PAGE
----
Other measures to promote employment include subsidies (which have averaged about 4 percent of mainland GDP throughout the 1990’s) to favored industries, regions, and the agricultural sector. Although such transfers and price distortions introduce structural rigidities and budgetary costs that ultimately work to the detriment of job creation, they appear well entrenched.

Since the recovery in 1993, job growth has been strong, a development that has not been fully reflected in declining unemployment, owing to rapid labor force growth arising from demographic factors and increased participation rates. Downward stickiness in the unemployment rate also reflects a significant structural component, particularly among the old and unskilled, which is compounded by generous unemployment benefit levels, rigid labor market regulations (characterized by the OECD as the most restrictive among its members), and uneven skill levels across the labor force.

With the continuation of the upturn in 1996, government labor market policy is oriented toward moving the unemployed into newly created jobs, and, to this end, addressing the structural elements of unemployment through better and better targeted training. Incomes policy is focused on correcting the loss of competitiveness experienced during 1994-95 through moderate price and wage growth. Less emphasis is being given to addressing the structural rigidities born of the high level of transfers and subsidies, or alleviating the inhibiting effects of labor market regulations on employment creation.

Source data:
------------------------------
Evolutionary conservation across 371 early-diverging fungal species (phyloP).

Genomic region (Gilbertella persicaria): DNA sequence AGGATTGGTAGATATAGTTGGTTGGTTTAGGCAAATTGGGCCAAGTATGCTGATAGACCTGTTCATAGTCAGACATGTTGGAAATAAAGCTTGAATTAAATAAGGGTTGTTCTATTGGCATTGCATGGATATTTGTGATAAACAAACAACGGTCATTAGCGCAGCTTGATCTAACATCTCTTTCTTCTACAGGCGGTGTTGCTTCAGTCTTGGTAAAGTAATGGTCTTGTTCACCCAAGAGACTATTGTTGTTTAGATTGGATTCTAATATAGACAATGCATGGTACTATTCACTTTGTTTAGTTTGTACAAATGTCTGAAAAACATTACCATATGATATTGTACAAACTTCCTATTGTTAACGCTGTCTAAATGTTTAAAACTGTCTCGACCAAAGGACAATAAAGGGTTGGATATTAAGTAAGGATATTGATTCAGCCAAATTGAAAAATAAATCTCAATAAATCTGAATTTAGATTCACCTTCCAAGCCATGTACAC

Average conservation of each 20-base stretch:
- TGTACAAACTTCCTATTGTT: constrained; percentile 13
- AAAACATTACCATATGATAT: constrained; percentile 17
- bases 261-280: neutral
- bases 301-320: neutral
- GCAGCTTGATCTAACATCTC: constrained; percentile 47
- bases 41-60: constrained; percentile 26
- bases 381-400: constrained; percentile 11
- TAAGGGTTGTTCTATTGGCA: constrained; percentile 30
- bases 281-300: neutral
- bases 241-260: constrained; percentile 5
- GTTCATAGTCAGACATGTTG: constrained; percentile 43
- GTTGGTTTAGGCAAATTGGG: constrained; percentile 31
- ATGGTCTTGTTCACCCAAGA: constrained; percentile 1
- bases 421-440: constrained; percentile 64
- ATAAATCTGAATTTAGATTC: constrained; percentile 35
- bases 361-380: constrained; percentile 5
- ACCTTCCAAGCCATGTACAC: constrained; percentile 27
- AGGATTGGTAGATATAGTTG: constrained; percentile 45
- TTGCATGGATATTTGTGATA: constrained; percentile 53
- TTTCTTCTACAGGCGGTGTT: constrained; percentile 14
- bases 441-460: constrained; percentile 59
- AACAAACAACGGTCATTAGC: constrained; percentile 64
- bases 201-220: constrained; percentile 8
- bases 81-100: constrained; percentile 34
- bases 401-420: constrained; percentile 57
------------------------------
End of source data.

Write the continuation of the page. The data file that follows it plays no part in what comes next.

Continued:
1. Aspects of unemployment

Norway has traditionally experienced low levels of unemployment. Prior to the mid-1980’s the unemployment rate ranged between 1-4 percent, with extended periods in the vicinity of 2 percent. Although unemployment levels have risen since (reaching a high of 6 percent in 1993 before declining to 5 percent in 1995), they still compare favorably with those of other European countries (Chart 4.1). The unemployment rate is higher for men, especially during downturns, as men are more heavily represented in cyclical sectors of the economy, while women are more likely to be employed in the sheltered public sector, whose employment levels have grown robustly during economic downturns. 1/ Unemployment--generally of short duration--falls most heavily on the young, 2/ while the old and/or unskilled are particularly susceptible to long-term unemployment.



(In percent)

Citation: IMF Staff Country Reports 1996, 015; 10.5089/9781451829624.002.A004

Sources: Statistics Norway; and OECD, Analytical Database.1/ Total employment divided by working-age population.2/ Total hours worked in the economy divided by the working-age population X 37.5 hours/week X 48 weeks.

a. Long-term unemployment